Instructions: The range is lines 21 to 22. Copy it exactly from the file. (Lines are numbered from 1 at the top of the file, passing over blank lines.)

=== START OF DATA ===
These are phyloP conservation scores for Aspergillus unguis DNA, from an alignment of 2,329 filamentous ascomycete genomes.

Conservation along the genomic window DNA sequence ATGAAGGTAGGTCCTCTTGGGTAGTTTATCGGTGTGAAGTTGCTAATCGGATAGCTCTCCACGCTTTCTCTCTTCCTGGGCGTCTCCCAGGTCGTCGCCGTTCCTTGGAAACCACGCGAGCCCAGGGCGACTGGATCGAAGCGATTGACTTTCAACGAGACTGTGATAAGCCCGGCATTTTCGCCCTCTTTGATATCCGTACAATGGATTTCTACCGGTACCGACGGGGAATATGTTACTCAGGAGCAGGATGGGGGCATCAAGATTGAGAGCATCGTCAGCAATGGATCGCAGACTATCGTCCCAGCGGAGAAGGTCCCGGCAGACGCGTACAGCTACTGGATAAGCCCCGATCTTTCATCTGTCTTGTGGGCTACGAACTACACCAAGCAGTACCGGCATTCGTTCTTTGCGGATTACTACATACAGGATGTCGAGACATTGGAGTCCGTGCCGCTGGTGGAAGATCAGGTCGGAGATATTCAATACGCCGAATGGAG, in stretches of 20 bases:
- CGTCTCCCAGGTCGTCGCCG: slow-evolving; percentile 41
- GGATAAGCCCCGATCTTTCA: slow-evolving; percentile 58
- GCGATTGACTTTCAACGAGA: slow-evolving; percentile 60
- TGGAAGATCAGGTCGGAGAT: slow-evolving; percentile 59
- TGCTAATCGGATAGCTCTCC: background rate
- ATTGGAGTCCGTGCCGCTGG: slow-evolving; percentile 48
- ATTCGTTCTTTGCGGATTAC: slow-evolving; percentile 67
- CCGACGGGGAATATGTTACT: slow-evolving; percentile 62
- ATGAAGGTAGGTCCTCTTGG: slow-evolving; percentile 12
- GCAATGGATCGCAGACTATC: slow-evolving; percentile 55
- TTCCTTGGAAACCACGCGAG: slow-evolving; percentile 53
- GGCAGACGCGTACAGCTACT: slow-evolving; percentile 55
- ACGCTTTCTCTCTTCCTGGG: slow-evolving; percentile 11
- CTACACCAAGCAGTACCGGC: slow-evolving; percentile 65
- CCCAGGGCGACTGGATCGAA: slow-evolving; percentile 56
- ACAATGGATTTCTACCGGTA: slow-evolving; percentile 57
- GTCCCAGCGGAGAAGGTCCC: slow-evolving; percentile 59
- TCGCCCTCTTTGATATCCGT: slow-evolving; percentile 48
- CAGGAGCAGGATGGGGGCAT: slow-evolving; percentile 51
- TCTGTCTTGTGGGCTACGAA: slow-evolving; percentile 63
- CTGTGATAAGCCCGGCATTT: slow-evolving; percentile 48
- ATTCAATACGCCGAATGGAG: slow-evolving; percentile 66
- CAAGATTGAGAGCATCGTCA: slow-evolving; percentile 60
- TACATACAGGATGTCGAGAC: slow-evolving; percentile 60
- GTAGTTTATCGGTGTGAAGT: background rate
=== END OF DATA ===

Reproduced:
- CAGGAGCAGGATGGGGGCAT: slow-evolving; percentile 51
- TCTGTCTTGTGGGCTACGAA: slow-evolving; percentile 63